Not every rapper out there cares about being a baller, or even wants you to think they’re one. Jake Lefco isn’t a baller. He’s an everyman. He rhymes about situations everyone goes through and therefore everyone can relate to. Heck, his first single back in 2006 (“Headphones”) was all about the joys of being able to block out the world with headphones, and while some artists are still putting expensive cars and scantily clad women they will never meet on their flyers Lefco is tossing branded dental floss out into the crowd. The floss is a promo for his recently released album, Missing Trooth, which is the follow up to his debut LP, And You Are? The Philadelphia born emcee, who now lives in NYC, has always liked to do things a little differently and it’s been getting him noticed. A brazenly honest individual, Lefco sat down with RapReviews this week to discuss why he rhymes, what’s surprised him most about the NY scene, and what’s up with his evil twin Fake Rightco.

Adam Bernard: First question, straight up, why are you rappin? I mean, when it comes to the masses this isn’t exactly the most loved and respected occupation in the world. Just look at what happened to us when you came on my radio show as a guest, the cops tried to shut us down!
Jake Lefco: The rappin part happens by itself. I do it because I love it, regardless of who’s listening. Promoting my music and pursuing my career takes more of a conscious effort, but I know that if I want my voice to be heard I have to put in that work! I could care less who does or doesn’t respect the occupation.

AB: Your new album is Missing Trooth. What truths are we missing?
JL: The answer to that question is different for everybody. It’s that void only you can fill for yourself. In the world of rap music it’s a lack of sincerity and a surplus of shit. In America it’s a lack of information and a surplus of fear. In your mind it’s a lack of confidence and a surplus of doubt. In your mouth it’s a lack of teeth and a surplus of gap!

“I’ve never had that superhero, larger-than-life persona. I tell it like I see it.”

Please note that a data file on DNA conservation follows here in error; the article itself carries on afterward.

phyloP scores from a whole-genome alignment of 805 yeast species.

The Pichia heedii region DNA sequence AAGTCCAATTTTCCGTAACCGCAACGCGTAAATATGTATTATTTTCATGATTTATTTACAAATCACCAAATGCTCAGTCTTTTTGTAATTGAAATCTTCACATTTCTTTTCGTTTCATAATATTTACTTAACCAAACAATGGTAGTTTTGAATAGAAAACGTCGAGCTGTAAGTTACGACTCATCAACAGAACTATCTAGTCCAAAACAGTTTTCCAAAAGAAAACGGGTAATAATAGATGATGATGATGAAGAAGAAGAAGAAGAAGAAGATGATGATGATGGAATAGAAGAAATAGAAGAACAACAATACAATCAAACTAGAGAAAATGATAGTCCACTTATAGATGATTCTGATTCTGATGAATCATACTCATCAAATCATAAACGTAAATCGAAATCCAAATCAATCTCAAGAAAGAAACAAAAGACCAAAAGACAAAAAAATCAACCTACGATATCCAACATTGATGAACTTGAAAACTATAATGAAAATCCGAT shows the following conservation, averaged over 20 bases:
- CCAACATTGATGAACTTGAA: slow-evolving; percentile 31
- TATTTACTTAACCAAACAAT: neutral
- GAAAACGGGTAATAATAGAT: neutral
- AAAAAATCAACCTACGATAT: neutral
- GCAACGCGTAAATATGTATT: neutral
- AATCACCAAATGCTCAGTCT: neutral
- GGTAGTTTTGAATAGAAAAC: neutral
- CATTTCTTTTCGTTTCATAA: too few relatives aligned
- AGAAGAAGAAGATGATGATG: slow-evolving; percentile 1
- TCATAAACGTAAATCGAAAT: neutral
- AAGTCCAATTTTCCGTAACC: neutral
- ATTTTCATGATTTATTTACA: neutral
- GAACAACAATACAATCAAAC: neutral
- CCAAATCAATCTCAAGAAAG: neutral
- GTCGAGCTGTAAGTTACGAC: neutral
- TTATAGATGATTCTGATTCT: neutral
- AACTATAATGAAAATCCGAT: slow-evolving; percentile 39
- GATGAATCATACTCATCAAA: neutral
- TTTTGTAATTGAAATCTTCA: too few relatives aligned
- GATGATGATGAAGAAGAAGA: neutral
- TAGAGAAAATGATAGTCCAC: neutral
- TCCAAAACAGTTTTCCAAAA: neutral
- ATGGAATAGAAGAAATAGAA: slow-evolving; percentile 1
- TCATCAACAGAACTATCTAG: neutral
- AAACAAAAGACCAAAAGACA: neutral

AB: A lot of your content can be considered everyman music. It’s very relatable to just about anyone. Was it your intent to craft your work in this way, or is this simply the real you coming out on record?
JL: That’s just me. I’ve never had that superhero, larger-than-life persona. I tell it like I see it.

AB: Why did you choose to go with “Comfort Zone” as the lead single?
JL: We chose “Comfort Zone” because it’s an oddball track with crazy flavor! We felt it was important to show from the get-go that Jake Lefco was far from your average, generic, underground rapper. Whether or not heads are ready to embrace that new sound, “Comfort Zone” WILL grab their attention.

AB: Who came up with the idea for the video and how did you pull it off?
JL: Benjamin Ahr Harrison directed and produced the “Comfort Zone” video. He deserves most of the credit as far as concepts and storyboard sequences go. He also put together a great crew, including animator Benjamin Oviat. It was a group effort that took a lot of persistence and patience, and the finished product came out hot!

AB: In an industry that still rewards the ludicrously opulent how can a regular guy who doesn’t own six cars or have a case of the latest expensive alcoholic beverage in his fridge make an impact?
JL: Even though it still dominates the industry I think people are finally getting tired of that shit. The level of wackness in mainstream Hip-Hop has reached ridiculous heights and it’s played out. At this point the masses are hungry for something fresh.

AB: A few years ago you moved from Philly to NYC. How do the cities’ Hip-Hop scenes differ?
JL: Just like anything in NYC the rap scene is a lot bigger up here. While I’ve found my way into certain circles that remind me of the Philly scene, I know there is a whole lot more going on that I haven’t tapped into yet.

AB: What about New York’s scene has surprised you the most?
JL: I’m surprised every time I come face to face with a famous emcee or DJ, which has been happening to me a lot lately. Even though I know that NY is the home of celebrities it’s a trip to be at an event and casually bump into these cats. It’s also mad encouraging to watch legendary artists rock the same stages as I do.

“Mostly I miss seeing my close friends and family in the audience… that, and the cheesesteaks!”

AB: What do you miss most about Philly’s scene?
JL: Mostly I miss seeing my close friends and family in the audience… that, and the cheesesteaks!

AB: Your label, Karma Response Unit Records, is still located in Philly. How has this affected your work?
JL: It’s actually been good to have us in two different cities. For one, I’ve gotten to experience new things, which always fuels new material. Plus, we’re able to grind in two different markets at the same time. It’s inconvenient when we’re just trying to bang out a quick recording or chill, but the pros definitely outweigh the cons.

AB: Finally, who is this fool Fake Rightco that occasionally shows up at your performances?
JL: That’s my twin brother. Dude’s got some serious issues, one of which is being a complete asshole. But he’s family, so I try to put him on shows from time to time. As much as I hate to admit it, Fake is an ill performer.